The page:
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NEWS
By Lindsay Kalter and Lindsay Kalter,lindsay.kalter@baltsun.com | April 12, 2009
The annual Marlborough Hunt Races at Roedown Farm in Davidsonville celebrated its 35th anniversary last Sunday and in the process offered up a musical dichotomy of sorts. Near the starting line rail at one end of the oval racetrack, three local bands played between races and produced a musical mixture of guitars, bongos and pop-rock vocals for spectators and nearby tailgaters. And, where more of the racing could be seen, the audience heard a different soundtrack - the rhythmic galloping of horses and the occasional crescendo of resounding cheers.
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SPORTS
By Bill Ordine and Bill Ordine,bill.ordine@baltsun.com | February 5, 2009
The Maryland Jockey Club is expected to announce changes today to the infield spectator experience at this year's Preakness at Pimlico Race Course. Although Jockey Club officials declined to be specific about those plans yesterday, an invitation to today's announcement implied some changes by advertising, "Preakness Infield Fest, a new way to party." Pictured on the invitation was a cartoon horse in jockey silks strumming a guitar while astride what appears to be a volleyball. The volleyball is emblazoned with the date of this year's Preakness, May 16. The Preakness infield has typically featured all-day partying by tens of thousands of mostly young fans.
SPORTS
By DAVID STEELE and DAVID STEELE,david.steele@baltsun.com | September 11, 2008
The fact that a Texas Western team with an all-black starting lineup was facing an all-white Kentucky team for the national championship is not what first caught Gary Williams' attention as he sat at Cole Field House on a March afternoon in 1966. "The thing I remember most," Williams said this week, "was the idea that Texas Western came in ... and was the more sound, more fundamental team. They just out-executed Kentucky. Kentucky was a very good team, small but disciplined, and [Texas Western was]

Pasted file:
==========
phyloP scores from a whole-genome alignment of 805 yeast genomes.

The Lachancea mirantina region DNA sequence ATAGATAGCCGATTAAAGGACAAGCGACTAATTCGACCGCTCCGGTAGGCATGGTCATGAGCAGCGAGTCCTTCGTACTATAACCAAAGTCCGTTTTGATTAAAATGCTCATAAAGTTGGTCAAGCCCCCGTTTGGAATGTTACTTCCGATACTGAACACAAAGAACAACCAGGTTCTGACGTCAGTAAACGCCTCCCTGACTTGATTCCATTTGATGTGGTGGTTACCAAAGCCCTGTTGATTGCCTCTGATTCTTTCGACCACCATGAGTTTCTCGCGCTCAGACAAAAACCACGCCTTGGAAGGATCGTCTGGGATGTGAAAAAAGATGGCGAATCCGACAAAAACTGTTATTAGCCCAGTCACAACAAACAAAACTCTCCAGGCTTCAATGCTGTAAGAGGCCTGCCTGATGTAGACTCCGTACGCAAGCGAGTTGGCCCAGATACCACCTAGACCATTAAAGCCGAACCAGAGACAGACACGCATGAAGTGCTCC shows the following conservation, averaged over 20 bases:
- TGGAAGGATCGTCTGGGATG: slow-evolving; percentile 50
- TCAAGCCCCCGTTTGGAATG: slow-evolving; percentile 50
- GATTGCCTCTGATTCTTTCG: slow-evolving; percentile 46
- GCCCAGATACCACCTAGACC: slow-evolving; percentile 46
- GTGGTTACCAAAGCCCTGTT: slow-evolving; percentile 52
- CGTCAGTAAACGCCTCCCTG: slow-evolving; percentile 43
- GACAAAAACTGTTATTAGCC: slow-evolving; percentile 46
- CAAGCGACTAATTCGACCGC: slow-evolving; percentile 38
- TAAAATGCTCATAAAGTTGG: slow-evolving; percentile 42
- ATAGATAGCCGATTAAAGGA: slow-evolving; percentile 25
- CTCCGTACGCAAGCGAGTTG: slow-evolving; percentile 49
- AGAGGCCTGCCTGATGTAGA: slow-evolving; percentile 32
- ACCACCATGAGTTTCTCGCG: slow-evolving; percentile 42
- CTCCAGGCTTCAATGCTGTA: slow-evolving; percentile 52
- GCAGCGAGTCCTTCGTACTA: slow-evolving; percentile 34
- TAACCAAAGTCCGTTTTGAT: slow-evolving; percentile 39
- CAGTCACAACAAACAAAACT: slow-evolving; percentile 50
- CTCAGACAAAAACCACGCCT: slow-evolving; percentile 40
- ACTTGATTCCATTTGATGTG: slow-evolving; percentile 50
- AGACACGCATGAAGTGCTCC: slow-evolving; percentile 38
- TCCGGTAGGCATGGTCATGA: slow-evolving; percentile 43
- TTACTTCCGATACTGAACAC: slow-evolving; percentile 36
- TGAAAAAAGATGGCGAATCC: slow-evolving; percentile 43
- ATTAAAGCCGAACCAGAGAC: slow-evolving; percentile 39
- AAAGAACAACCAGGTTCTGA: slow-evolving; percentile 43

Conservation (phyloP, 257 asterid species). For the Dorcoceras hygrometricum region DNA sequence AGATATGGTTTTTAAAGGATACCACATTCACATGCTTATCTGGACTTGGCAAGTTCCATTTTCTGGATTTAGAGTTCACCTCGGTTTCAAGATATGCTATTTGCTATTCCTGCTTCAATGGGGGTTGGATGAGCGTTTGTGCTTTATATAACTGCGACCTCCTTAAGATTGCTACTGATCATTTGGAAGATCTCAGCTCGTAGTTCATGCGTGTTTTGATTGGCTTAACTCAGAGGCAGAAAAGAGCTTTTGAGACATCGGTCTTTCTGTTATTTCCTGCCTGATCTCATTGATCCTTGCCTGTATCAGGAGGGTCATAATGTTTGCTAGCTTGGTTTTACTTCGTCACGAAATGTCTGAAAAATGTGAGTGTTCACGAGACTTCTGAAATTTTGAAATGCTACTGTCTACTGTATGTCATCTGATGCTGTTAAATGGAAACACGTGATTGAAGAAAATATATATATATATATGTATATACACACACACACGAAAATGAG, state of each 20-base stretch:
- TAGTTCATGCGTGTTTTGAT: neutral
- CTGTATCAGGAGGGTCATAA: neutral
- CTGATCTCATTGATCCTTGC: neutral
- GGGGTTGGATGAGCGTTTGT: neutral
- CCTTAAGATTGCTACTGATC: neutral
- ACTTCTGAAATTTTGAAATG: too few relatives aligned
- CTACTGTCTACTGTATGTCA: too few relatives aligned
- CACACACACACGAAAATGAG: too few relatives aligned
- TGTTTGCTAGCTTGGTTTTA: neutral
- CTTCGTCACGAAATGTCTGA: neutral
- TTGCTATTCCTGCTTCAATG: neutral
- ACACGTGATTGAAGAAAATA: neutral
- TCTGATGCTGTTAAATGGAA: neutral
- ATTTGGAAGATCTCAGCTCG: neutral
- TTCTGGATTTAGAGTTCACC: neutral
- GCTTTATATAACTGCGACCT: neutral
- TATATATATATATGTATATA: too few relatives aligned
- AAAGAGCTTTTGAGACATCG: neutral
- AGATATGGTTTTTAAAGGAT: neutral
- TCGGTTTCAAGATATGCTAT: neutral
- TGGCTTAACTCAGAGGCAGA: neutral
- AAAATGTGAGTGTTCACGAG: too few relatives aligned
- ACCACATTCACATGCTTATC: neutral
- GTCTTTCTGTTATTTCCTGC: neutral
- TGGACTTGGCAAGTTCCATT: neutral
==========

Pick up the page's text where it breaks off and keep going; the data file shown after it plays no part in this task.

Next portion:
NEWS
By JACQUES KELLY | May 10, 2008
About this time of the year a set of news stories appear to reveal how the spectator side of thoroughbred racing is about to perish. I read the accounts about Pimlico's fallen glory days and that the stands are empty, except for Preakness day. When it comes to racing, I am not unprejudiced. I grew up learning about the track and was smitten by the beauty of the horses and the social tone and demeanor of the colorful spectators.
FEATURES
By Joe Burris and Joe Burris,sun reporter | April 19, 2008
Tiger Woods would have been impressed. St. John's College senior Tristan Evans-Wilent raised a croquet mallet and smacked a softball-sized sphere 20 feet across patchy, uneven grass and through a wiry wicket. It doesn't take much to figure out that the Ithaca, N.Y., resident has a knack for croquet, a centuries-old, genteel game played mainly in backyards as a recreational activity but also competitively among clubs and colleges throughout the country. Evans-Wilent is a member of the popular St.
NEWS
By Nick Madigan and Nick Madigan,Sun reporter | February 21, 2008